Environmental News Network
December 16, 2005


Local Government Returning Responsibility for Discarded Products and
Packaging is Best Solution, According to Product Policy Institute

ATHENS, Ga. -- The response to the first unilateral action by a local
government in North America to "return all responsibility for the
management of product waste" to senior levels of government was
applauded by the Athens, Georgia-based Product Policy Institute today.

"Product waste" is all the manufactured goods and packaging or "made
stuff" discarded in our society which local governments are typically
responsible for managing or regulating. Product waste is contrasted
with "organic waste" or "grown stuff" such as food and yard trimmings.

The local body, Kootenay Boundary Regional District (KBRD) in British
Columbia, Canada, wrote provincial Environment Minister, Barry Penner
in August. In the letter, KBRD Board Chair, Rick Hardie, acknowledged
British Columbia's leadership in the use of Extended Producer
Responsibility (EPR) policies, but said that KBRD's goal of achieving
"Zero Waste" would be difficult if not impossible to reach unless EPR
is extended to a broader range of products.

"The underlying problem," Hardie said, is "that Regional Districts
have been given responsibility for managing the discards of our
consumer society without being given adequate authority to do so in a
way that doesn't impact the local taxpayer."

At their Thursday meeting the KBRD Board heard the Minister's
response: "I agree that product waste is an appropriate definition for
the ultimate scope of EPR programs which would leave local governments
with the responsibility to manage only materials such as: garden or
food waste for composting; organic based waste; and demolition, land
clearing and construction refuse," Minister Penner wrote.

"The Board is very pleased with the Minister's commitment to expand
EPR programs in British Columbia to encompass all product waste," said
Raymond Gaudart, Resource Recovery coordinator for KBRD. "Over time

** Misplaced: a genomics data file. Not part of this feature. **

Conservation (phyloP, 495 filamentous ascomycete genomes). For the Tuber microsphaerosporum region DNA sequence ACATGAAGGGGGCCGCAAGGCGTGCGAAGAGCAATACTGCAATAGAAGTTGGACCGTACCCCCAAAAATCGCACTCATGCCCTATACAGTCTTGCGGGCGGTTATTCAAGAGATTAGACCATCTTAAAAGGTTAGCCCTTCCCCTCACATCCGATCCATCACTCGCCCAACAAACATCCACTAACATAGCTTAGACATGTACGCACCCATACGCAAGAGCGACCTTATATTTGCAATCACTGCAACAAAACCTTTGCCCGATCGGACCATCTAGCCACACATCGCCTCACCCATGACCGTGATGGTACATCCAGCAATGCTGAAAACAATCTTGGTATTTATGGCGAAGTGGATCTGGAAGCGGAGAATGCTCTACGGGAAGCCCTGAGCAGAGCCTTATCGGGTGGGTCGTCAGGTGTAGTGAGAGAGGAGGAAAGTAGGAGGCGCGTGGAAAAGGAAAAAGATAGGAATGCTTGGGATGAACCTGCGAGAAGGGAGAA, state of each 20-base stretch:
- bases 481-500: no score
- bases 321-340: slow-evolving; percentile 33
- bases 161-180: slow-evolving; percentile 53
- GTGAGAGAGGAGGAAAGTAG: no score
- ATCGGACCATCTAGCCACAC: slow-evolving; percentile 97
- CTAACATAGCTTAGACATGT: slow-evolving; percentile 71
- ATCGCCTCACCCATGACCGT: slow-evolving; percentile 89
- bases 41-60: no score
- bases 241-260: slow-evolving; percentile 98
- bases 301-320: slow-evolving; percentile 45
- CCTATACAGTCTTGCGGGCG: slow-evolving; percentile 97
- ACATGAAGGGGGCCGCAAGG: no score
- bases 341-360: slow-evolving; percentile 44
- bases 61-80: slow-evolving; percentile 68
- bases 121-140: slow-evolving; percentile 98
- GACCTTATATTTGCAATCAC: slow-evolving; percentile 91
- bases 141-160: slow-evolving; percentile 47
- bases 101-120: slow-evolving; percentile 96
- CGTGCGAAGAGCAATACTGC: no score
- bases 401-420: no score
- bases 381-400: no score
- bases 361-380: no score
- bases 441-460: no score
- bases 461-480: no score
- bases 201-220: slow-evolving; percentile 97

this commitment will relieve taxpayers of the ever increasing cost of
managing consumer discards and will provide an incentive to
manufacturers to design their products with recycling in mind.
Kootenay Boundary will continue to press the province for timely
expansion of EPR programs."

"This is the start of a new trend we will see much more of," said
Vancouver-based Helen Spiegelman, president of PPI. "Municipal
recycling and landfilling of products is not only costly to taxpayers;
it is welfare for the producers of wasteful products and actually
encourages production of more waste."

Both letters are posted at www.productpolicy.org/resources.

About The Product Policy Institute (PPI)

The Product Policy Institute (PPI) is a nonpartisan research and
education nonprofit organization promoting policies that advance
sustainable production, consumption and waste management in North
America. PPI is working with local governments to develop policies and
programs that conserve resources and reduce local taxes by
transferring responsibility for product waste management back to the
makers of products and their customers.

Website : www.productpolicy.org

Contact Info:
Helen Spiegelman
President Product Policy Institute

Raymond Gaudart
Kootenay Boundary Regional District
Posted at http://www.enn.com/?id=breakingnews

Product Policy Institute
P.O. Box 48433
Athens, GA 30604-8433 USA
Tel: 706-613-0710
Email: info@ProductPolicy.org
Web: www.ProductPolicy.org